5 Reasons to Switch to Software Load Balancing

With the era of the internet taking the world by storm, the world of industries believes in one common aspect: scalability. And one of the various keys to this scalability is being supported by load balancing software. Load balancers can be defined as any device or software that distributes a network’s incoming traffic evenly across multiple servers.

Software load balancing is how IT administrators re-route a network’s traffic to different servers.

User requests are evaluated by load balancers by looking at application-level characteristics (the IP address, the contents of the request, or the HTTP header). The load balancer then examines the servers to decide which one receives the request.

How does software load balancing work?

Load Balancing software uniformly distributes a network’s traffic to a server from a pool of servers, according to preset algorithms. Software load balancers are designed to eradicate delays in an app or website’s responsiveness and work to keep anyone’s server from being overburdened.

Load balancing distributes workloads across multiple servers, making a network more powerful and secure. Load balancing expands a network’s capability by effectively using available servers. As a result, load balancing speeds up the network, so workloads aren’t slowed down by an overburdened server when other servers are idle. When a server fails, load balancing ensures that traffic is directed away from the failed server and to working servers, ensuring that the system remains operational.

Reasons to Switch to a Software Load Balancer

There are various reasons to turn over the hardware for high-efficiency load balancing software. Here are only a few of them:

  1. Cloud-Native Applications: Modern-day apps and websites are developed to work on any data center or cloud environment. They are built to leverage the infrastructure running on bare metal servers, virtualization machines, or containers. Software load balancers are the only feasible option for microservices and container-based applications since they mimic these features. Large corporations are rapidly adopting software load balancers to meet the needs of both conventional and cloud-based applications.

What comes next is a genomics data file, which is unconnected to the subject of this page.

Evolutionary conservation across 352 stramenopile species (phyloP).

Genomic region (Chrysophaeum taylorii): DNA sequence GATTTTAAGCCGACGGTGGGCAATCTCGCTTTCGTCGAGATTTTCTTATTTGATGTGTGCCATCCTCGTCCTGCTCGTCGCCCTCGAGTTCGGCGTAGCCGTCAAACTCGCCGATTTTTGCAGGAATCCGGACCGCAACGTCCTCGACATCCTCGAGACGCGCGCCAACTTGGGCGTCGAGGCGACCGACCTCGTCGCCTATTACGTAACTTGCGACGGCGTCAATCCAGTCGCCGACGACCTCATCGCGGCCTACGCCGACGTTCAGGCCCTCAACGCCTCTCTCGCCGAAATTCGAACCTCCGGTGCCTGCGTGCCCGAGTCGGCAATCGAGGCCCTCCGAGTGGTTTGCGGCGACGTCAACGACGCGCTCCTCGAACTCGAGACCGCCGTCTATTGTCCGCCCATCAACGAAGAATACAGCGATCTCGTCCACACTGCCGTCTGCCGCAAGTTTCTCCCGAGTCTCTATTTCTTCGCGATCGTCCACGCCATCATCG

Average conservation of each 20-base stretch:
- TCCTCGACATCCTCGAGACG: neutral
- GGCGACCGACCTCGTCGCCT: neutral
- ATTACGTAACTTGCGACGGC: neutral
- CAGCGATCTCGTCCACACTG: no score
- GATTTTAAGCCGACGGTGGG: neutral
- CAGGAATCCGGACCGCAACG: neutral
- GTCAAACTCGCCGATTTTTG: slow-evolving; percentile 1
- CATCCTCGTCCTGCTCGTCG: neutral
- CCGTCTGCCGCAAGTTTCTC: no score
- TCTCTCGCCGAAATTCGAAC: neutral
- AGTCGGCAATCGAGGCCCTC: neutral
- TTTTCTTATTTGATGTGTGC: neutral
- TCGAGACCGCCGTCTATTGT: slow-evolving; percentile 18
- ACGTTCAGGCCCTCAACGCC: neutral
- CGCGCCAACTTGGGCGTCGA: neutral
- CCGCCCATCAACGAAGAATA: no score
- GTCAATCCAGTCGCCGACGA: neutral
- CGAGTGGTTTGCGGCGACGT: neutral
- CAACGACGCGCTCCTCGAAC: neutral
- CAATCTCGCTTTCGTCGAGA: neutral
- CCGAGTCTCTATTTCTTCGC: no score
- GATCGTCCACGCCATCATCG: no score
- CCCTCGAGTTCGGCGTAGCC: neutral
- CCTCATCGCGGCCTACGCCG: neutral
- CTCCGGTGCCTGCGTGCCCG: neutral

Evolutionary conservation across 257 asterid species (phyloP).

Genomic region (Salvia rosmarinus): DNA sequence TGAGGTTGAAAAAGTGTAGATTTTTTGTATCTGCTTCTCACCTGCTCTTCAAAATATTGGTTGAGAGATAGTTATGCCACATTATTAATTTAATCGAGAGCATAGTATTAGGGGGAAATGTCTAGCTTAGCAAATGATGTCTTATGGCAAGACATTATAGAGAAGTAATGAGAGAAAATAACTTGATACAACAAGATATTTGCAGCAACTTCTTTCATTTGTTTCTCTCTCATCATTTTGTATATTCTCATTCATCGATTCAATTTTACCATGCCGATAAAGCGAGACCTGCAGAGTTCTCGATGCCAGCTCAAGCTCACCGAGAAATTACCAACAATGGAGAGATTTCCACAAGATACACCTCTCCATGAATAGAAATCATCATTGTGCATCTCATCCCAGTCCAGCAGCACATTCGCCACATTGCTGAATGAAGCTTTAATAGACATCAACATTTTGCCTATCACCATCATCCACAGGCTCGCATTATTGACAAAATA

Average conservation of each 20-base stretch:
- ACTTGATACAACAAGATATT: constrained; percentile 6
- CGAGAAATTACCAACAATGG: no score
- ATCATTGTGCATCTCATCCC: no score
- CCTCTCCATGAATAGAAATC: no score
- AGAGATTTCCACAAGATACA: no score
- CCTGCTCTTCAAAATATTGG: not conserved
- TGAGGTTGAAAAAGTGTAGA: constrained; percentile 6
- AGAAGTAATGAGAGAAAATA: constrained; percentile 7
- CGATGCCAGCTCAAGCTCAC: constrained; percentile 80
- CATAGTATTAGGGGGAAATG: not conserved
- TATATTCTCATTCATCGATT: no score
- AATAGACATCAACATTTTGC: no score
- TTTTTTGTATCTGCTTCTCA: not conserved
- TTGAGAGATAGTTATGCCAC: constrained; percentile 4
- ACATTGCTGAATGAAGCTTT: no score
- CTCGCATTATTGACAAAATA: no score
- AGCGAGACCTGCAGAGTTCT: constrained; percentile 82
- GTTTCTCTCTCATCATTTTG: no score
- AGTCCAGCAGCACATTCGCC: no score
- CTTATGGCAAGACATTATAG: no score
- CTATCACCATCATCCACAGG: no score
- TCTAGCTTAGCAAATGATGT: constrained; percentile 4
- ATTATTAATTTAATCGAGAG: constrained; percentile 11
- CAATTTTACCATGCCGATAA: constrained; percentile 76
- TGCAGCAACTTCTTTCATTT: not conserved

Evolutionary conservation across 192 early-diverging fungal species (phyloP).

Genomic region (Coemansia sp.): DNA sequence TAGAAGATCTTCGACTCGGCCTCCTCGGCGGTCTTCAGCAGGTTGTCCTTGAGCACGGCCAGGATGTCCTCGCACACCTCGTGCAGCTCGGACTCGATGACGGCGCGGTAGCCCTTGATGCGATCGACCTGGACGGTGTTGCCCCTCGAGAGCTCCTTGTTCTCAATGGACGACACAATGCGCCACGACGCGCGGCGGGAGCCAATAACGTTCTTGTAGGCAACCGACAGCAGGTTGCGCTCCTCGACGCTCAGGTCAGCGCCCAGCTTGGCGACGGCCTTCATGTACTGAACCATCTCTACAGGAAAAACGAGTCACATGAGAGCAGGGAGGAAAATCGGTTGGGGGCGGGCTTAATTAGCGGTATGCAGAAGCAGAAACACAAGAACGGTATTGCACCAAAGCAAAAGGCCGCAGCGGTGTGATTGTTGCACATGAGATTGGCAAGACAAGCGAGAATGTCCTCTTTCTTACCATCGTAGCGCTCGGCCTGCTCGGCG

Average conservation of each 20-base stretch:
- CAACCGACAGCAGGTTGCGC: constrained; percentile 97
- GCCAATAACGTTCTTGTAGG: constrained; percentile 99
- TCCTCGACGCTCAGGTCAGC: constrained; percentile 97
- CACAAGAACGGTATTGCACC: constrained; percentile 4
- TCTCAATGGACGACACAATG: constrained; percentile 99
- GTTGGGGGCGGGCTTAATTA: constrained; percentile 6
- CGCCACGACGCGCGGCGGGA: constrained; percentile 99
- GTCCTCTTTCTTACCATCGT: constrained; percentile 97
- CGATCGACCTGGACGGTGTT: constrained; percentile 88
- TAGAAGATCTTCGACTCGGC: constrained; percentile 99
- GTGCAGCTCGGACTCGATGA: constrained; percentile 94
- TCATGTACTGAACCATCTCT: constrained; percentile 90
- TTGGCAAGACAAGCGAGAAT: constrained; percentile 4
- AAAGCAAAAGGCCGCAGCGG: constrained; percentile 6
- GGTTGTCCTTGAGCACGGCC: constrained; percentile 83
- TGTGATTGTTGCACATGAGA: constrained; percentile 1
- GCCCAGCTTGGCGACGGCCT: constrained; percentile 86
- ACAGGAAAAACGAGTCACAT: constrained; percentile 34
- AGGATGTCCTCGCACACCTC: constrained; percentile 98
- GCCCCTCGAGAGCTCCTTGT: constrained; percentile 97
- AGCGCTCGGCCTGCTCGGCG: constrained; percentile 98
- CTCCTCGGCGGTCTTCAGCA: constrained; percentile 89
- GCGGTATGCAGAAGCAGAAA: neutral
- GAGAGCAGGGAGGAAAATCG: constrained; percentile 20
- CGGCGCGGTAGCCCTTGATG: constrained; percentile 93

• Scalability: Software load balancers have the ability to facilitate upscaling or downscaling as they use the x86 server resources over separate hardware. This brings a great deal of flexibility and caters to usher better planning and on-demand scalability, which is based on the real-time requirements of the network.
  • Per-app load balancing: A major benefit of a software load balancing approach is that developers may implement custom application solutions on a per-application basis, rather than fitting multiple applications on a single hardware appliance. When opposed to hardware equipment, this approach naturally provides advantages such as isolation, improved availability, avoidance of overprovisioning, and reduced costs.
  • Hybrid cloud applications: Software load balancers offer consistent app delivery infrastructure across various cloud platforms. This removes the incessant need to re-architect and re-design websites and apps when switching to the cloud or switching between cloud platforms.
  • Central management across clouds: Software load balancing platforms are designed with unique and individual data and control panels to manage distributed data across all servers. Developers have access to centralized visibility and control over all configured services.

Application owners may enjoy the services and use them to implement software load balancers on any server in any location or environment, saving time and effort on installing a mobile hardware device.

  • Application Visibility and Insights: Software load balancers, designated with a single data and control plane, make use of their strategic location. Lying in the path of network traffic, it analyzes traffic patterns and generates insights with regard to the same. These insights aid developers to update and repair applications much faster and help development teams to work better with end-user intelligence.
  • Maintenance: Ongoing activities are streamlined, and servicing is less of a concern since there are no actual hardware appliances that need to be maintained or updated. If a single software load balancer or x86 server fails, the control plane will decide to spin up another instance and bring it into operation.
  • Redundancy: If a load balancer server fails, other load balancers can be easily configured to make up for the shortfall to avoid network congestion.
  • Ease of Deployment: Since no hardware is needed to configure or install, new load balancers can be deployed remotely in a matter of minutes. Almost all of the installations and deployment operations can be automated with the help of REST API, and application rollouts can be greatly accelerated instead of waiting several days or weeks to claim new IPs or load balancers.

Load balancing software is designed to support and sustain new dimensions of automation, scalability, security, and reliability for organizations all across the world. Load balancers make an easy business case as application delivery and high availability becomes ever more important. There are cost-effective load balancing solutions available, allowing any size company to enjoy the numerous benefits of load balancing.